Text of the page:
Federal partnerships with private landowners across the West have resulted in protecting millions of acres of greater sage grouse habitat, according to a new report that underscores the critical role ranchers play in ongoing efforts to save the imperiled bird.
The report released today by the Agriculture Department’s Natural Resources Conservation Service shows that since 2010, NRCS has spent $296 million on programs partnering with ranchers and other private landowners that have resulted in restoring 4.4 million acres of sage grouse habitat.
USDA also announced today that it plans to spend an additional $200 million over the next four years through conservation programs funded by the farm bill to expand restoration partnerships with working ranches and farms covering hundreds of thousands of acres across the grouse’s 11-state Western range.
"We’re working with ranchers who are taking proactive steps to improve habitat for sage grouse while improving the sustainability of their agricultural operations," Robert Bonnie, USDA’s undersecretary for natural resources and environment, said today in a statement.
"Thanks to the interest from ranchers and support of our conservation partners, USDA’s Natural Resources Conservation Service is working to secure this species’ future while maintaining our vibrant western economies," Bonnie said, adding that the 4.4 million acres of grouse habitat that have been restored on private land are equivalent to "an area twice the size of Yellowstone National Park."
While the NRCS report highlights some notable successes, it comes at a time of uncertainty over the eventual fate of the greater sage grouse and amid much debate over how best to protect the bird.
The Fish and Wildlife Service is currently evaluating the status of the bird and plans to decide this year whether to propose listing it for protection under the Endangered Species Act.
But GOP leaders in Congress attached a rider to the fiscal 2015 spending bill that includes language forbidding Fish and Wildlife from using money to "write or issue" listing rules for the greater sage grouse.
Interior Secretary Sally Jewell has said the agency will continue to push forward with sage grouse conservation plans. That includes, she has said, the Bureau of Land Management’s work this summer to complete amendments to dozens of BLM resource management plans and Forest Service land-use plans covering millions of acres to include sage grouse conservation measures.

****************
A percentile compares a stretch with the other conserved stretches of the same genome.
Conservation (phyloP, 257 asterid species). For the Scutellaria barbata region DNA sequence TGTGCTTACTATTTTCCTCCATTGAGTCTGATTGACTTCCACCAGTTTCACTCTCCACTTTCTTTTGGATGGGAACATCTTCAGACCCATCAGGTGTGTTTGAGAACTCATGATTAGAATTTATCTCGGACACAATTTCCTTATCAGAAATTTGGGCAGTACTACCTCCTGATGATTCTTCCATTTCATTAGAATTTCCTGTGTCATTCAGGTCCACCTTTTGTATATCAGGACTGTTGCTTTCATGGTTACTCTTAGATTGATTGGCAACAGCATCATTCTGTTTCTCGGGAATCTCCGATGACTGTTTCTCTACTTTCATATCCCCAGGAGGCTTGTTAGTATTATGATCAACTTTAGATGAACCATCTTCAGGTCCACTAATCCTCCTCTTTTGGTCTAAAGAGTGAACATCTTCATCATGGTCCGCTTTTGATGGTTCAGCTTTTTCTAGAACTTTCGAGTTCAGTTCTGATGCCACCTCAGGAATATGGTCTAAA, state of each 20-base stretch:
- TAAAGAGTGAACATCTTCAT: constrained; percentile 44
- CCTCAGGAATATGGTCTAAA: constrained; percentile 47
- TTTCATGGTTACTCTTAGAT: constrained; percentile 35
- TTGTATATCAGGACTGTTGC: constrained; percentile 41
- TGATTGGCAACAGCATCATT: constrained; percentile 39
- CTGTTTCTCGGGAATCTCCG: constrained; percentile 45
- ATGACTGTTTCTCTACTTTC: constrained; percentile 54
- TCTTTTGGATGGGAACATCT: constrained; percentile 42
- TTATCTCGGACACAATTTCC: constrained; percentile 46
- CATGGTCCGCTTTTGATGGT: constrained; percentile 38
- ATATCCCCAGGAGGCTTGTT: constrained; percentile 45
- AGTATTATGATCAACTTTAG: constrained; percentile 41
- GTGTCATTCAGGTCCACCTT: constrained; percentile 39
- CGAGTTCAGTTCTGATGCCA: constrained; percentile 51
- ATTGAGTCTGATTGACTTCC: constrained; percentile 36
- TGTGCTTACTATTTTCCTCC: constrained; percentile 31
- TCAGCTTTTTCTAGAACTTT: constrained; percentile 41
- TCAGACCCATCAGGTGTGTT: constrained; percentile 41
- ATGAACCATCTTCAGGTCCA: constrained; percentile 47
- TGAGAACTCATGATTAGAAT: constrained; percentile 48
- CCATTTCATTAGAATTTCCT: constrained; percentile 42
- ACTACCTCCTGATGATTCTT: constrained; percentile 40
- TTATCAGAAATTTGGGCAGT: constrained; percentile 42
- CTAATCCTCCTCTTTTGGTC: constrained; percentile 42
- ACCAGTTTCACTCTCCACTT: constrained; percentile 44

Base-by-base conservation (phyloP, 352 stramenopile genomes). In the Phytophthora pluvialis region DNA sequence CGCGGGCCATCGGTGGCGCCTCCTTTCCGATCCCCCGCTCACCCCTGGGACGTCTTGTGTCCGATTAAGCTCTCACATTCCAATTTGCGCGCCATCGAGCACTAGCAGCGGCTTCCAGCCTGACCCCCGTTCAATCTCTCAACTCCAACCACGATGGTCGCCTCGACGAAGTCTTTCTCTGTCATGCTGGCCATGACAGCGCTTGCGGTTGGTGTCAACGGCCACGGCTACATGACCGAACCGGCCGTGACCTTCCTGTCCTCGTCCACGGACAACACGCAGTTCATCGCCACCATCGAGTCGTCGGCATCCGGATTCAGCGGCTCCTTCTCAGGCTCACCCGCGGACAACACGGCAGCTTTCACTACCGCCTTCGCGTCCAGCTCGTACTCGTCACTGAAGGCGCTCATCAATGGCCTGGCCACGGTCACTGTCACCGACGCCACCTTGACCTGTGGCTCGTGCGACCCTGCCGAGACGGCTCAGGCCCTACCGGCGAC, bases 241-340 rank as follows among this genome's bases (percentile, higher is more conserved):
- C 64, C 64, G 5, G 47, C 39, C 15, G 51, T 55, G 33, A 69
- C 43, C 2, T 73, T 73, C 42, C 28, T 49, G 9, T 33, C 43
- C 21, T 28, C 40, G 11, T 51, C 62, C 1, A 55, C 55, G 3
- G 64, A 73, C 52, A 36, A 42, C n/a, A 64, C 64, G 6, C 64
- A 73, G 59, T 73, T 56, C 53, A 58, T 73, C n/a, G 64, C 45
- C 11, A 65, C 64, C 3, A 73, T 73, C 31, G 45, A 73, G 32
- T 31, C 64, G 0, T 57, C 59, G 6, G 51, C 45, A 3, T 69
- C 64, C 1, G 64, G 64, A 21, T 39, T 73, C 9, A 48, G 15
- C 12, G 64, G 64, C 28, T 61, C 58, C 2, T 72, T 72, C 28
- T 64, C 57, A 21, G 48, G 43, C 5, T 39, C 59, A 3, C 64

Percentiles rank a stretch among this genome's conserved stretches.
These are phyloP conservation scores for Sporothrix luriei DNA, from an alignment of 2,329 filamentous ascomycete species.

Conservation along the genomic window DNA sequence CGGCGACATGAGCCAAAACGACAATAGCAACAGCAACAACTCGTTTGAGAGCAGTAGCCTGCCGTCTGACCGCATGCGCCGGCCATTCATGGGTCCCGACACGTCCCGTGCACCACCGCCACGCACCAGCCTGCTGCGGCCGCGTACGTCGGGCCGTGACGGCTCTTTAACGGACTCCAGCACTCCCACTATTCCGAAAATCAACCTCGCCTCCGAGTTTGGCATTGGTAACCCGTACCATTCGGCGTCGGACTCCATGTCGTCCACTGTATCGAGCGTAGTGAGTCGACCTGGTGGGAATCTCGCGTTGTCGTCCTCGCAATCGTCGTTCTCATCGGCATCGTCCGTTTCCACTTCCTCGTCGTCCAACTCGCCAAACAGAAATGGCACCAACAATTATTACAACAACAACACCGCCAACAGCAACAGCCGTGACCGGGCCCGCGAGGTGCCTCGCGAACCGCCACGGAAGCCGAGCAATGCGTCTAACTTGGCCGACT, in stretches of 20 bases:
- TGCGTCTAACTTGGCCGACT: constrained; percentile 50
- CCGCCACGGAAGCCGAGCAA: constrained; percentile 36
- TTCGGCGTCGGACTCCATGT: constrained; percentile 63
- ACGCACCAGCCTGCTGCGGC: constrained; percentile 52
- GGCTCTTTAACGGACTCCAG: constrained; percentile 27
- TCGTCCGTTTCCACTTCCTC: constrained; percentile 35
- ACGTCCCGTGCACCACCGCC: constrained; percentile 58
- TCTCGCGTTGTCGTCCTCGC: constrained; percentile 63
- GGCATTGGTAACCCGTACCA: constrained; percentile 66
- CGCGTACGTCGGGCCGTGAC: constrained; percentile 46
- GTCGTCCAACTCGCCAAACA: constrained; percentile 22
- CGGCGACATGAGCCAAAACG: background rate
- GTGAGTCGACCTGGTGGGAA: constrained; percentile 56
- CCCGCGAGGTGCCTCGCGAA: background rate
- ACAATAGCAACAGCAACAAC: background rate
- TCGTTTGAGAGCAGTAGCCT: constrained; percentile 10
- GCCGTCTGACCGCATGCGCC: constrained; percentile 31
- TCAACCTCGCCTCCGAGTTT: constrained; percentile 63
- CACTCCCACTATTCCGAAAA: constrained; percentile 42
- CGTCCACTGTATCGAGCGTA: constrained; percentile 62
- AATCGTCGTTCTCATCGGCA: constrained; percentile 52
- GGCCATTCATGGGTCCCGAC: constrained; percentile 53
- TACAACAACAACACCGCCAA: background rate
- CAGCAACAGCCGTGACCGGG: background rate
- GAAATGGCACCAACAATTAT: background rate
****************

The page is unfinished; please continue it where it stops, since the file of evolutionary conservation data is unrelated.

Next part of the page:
FWS Director Dan Ashe has advised BLM and the Forest Service to impose the most stringent protections on roughly 16.5 million acres of high-value sage grouse habitat (Greenwire, Feb. 10).
The report notes that the Sage Grouse Initiative — a partnership led by NRCS that includes ranchers, academicians and representatives from state and federal agencies — has secured an additional $128 million from private landowners and other partnerships, underscoring the commitment to keeping the bird off the ESA list.
Tim Griffiths, NRCS’s coordinator for the Sage Grouse Initiative, said that money has been used to purchase conservation easements on private lands covering 451,884 acres, according to the report. More than a third of those easements are in Wyoming, which is home to nearly half the remaining grouse population.
The money also has been used for numerous projects, such as removing conifer trees that can harm sagebrush steppe and attract grouse predators. In Oregon, for example, NRCS has invested $18.4 million through the Sage Grouse Initiative to help more than 100 ranchers remove conifers from 200,000 acres of key nesting and wintering habitats.
This effort, according to the report, addressed 68 percent of the conifer threat to Oregon’s sage grouse population on private land.
"By removing trees and saving vulnerable grasslands, we’re expanding the footprint of prime sage-grouse habitat while supporting sustainable ranching and working lands," Griffiths said.
But some have raised fears that the effort may not be enough. They point to the Gunnison sage grouse, which Fish and Wildlife in November 2014 listed as threatened under ESA.
The state of Colorado this week filed a federal lawsuit against the service, arguing the listing was not needed because the state and private landowners had partnered on habitat restoration that has resulted in increases to Gunnison grouse populations (see related story).
In the case of the greater sage grouse, however, the partnerships are working to save the bird, said Brian Rutledge, vice president and policy adviser for Audubon Rockies.
For one, Rutledge said that ranchers understand that protecting sage grouse helps to "ensure protection of the entire sagebrush ecosystem and the livelihoods of the folks who depend on it."
Bonnie echoed that sentiment in his statement.
"American ranchers are working with us to help sage grouse because they know they are helping an at-risk bird while also improving the food available for their livestock," he said. "As the saying goes, ‘What’s good for the bird is good for the herd.’"